IKEA is making loads of money in Russia. Wait, what?

Ikea Russia
Russia's economic crisis has forced furniture buyers to be savvier about prices and IKEA has benefited.

Crisis or not, Russians love those IKEA bookcases.

IKEA, the Swedish flat-pack furniture maker, is doing really well right now. Global sales jumped 11% to 32 billion euros ($35.8 billion) in the year to August.

The impressive growth was partly fueled by success in Russia, where the economy has slumped into a deep recession over the past year.

Many companies scaled back their Russian operations, as real wages declined and the economy started to shrink because of low oil prices and Western sanctions. Not so IKEA, which said Russia was its second fastest growing market last year, beaten only by China.

That's because Russians started to worry a lot more about their money. The ruble plunged over 50% in 2014. Russian shoppers swamped Ikea and other western retailers in anticipation that prices would rise sharply as a result.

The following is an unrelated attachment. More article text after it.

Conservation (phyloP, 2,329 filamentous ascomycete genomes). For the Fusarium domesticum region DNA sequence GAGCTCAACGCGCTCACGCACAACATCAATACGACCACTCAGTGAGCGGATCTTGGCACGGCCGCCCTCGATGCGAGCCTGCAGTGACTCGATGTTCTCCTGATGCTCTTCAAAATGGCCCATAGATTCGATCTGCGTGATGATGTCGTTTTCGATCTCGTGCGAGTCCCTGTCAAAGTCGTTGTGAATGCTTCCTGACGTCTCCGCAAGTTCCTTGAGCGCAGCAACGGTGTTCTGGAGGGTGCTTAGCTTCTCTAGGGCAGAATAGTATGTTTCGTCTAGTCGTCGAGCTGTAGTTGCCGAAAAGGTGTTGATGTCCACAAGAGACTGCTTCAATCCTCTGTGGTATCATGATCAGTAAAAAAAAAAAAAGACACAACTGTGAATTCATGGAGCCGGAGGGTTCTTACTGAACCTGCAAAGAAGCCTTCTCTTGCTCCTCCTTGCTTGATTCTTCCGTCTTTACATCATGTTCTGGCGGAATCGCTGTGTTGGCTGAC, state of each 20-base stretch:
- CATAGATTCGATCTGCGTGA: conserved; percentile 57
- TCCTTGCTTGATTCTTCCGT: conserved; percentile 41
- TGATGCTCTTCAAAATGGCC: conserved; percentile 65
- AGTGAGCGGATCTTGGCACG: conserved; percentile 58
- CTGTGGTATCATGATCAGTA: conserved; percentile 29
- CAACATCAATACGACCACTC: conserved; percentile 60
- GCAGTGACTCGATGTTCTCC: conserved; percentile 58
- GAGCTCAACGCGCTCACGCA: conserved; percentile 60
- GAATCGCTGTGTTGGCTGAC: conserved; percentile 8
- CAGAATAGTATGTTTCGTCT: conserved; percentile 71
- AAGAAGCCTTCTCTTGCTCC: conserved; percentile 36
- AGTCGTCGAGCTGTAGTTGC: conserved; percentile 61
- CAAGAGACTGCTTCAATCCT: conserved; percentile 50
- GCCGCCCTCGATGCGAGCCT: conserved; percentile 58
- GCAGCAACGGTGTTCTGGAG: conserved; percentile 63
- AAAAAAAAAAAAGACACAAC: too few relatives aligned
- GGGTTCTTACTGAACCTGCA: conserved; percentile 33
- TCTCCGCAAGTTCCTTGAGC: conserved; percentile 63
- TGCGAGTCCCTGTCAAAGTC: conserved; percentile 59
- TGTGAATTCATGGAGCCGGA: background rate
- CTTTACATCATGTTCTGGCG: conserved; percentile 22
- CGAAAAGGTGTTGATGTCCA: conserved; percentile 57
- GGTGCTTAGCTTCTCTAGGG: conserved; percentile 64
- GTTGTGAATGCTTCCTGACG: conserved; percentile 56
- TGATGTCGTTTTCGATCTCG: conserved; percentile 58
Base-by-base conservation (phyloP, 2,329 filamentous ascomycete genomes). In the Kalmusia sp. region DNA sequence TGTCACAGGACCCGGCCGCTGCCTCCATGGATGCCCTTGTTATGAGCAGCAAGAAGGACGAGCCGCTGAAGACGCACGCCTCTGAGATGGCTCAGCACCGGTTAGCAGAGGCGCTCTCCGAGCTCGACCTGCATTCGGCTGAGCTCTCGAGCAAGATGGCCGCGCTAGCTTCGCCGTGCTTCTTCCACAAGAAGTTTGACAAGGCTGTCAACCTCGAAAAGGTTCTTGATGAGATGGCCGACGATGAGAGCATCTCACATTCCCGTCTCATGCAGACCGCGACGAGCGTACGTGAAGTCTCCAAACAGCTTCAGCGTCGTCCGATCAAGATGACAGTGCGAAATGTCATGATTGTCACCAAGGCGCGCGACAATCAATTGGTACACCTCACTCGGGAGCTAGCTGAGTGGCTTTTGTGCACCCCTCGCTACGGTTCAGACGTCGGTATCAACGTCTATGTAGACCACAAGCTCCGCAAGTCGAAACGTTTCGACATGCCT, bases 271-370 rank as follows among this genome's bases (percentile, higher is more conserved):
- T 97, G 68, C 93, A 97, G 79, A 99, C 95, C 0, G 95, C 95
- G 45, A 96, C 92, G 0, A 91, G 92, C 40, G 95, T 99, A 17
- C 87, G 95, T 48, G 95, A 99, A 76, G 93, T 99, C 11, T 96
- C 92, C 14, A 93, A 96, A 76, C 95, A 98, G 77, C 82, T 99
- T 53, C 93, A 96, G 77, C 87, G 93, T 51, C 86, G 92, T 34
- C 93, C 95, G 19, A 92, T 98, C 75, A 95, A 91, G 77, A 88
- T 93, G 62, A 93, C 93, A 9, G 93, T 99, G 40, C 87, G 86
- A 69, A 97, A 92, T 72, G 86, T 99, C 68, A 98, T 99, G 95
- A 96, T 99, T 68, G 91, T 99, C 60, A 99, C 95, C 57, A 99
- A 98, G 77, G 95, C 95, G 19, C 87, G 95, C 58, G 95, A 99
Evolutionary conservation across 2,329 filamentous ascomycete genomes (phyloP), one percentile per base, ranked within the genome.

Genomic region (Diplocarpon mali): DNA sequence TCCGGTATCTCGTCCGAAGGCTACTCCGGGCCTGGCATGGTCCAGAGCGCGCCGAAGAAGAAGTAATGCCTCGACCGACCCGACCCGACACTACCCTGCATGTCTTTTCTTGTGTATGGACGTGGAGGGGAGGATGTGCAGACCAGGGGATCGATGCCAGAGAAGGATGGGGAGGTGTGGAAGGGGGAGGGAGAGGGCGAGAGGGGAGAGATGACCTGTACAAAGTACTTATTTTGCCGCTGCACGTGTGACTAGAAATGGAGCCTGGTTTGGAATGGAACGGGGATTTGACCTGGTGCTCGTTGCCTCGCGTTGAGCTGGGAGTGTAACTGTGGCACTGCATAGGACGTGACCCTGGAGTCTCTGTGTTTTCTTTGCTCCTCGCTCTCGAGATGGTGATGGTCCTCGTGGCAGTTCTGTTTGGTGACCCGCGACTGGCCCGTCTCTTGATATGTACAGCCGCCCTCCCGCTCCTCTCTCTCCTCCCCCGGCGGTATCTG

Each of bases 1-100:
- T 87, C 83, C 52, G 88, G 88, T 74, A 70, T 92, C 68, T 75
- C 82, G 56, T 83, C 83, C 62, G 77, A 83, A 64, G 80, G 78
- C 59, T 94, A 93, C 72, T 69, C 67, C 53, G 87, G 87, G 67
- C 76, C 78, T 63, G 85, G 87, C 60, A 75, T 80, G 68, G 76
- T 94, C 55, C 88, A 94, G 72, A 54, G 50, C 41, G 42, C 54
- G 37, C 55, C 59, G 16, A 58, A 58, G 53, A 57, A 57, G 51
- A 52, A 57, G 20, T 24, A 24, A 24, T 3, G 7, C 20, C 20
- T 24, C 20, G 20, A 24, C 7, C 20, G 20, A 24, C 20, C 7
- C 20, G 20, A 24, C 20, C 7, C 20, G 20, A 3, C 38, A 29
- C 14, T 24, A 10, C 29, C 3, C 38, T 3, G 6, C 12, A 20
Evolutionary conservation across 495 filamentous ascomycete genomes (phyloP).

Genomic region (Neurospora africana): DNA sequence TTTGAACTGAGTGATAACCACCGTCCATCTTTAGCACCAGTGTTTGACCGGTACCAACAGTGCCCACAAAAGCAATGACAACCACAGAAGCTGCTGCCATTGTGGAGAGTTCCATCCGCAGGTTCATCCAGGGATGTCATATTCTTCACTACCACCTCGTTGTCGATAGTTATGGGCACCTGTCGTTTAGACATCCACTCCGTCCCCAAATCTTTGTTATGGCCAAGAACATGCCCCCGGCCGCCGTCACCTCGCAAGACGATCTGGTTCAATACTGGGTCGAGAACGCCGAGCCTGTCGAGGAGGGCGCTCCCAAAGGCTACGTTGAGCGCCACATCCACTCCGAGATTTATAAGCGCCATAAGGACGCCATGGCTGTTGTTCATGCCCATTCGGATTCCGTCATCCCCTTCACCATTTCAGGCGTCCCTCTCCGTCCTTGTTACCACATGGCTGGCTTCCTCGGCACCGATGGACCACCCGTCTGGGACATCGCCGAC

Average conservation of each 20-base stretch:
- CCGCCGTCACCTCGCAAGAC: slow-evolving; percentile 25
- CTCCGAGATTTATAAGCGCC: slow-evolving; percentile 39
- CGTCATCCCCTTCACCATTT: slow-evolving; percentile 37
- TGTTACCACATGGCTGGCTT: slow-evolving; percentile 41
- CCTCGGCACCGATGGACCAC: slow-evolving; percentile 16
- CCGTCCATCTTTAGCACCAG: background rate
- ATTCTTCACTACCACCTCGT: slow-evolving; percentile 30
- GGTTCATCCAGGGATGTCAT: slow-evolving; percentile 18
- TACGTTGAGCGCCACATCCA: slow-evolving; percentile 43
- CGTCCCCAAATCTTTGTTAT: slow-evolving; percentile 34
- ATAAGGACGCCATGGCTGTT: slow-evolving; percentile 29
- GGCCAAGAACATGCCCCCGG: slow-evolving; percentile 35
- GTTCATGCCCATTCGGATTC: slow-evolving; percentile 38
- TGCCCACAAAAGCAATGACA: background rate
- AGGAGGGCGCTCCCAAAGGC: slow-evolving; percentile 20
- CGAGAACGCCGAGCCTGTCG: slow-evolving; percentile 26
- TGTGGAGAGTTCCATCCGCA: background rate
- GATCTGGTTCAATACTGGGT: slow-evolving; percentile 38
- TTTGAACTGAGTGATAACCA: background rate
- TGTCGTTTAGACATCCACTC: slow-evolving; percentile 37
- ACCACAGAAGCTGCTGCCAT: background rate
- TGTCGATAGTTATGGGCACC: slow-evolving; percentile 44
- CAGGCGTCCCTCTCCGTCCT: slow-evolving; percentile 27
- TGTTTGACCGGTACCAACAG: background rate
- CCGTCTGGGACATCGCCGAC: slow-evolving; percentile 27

"Consumers were afraid to lose their savings and of possible future high price increases," said Marija Milasevic, senior analyst at Euromonitor International. "They were massively purchasing durable products," she added.

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IKEA spokeswoman Josefin Thorell said the company had seen a "temporary increase" in the number of people visiting its Russian stores as a result of the currency collapse.

IKEA was forced to halt sales of more expensive items such as kitchens and home appliances for a while due to the large number of orders.

And as the economic crisis deepened, Russians turned to IKEA as they looked to make their money stretch further.

"Consumers became much more rational in terms of their spending," Milasevic said.

IKEA, which is privately owned, has been in Russia for 15 years and is now the leading furniture retailer with a 20% share of the market, according to Euromonitor data. It operates 14 stores and is looking to open a new one in Moscow, its fourth in the Russian capital.

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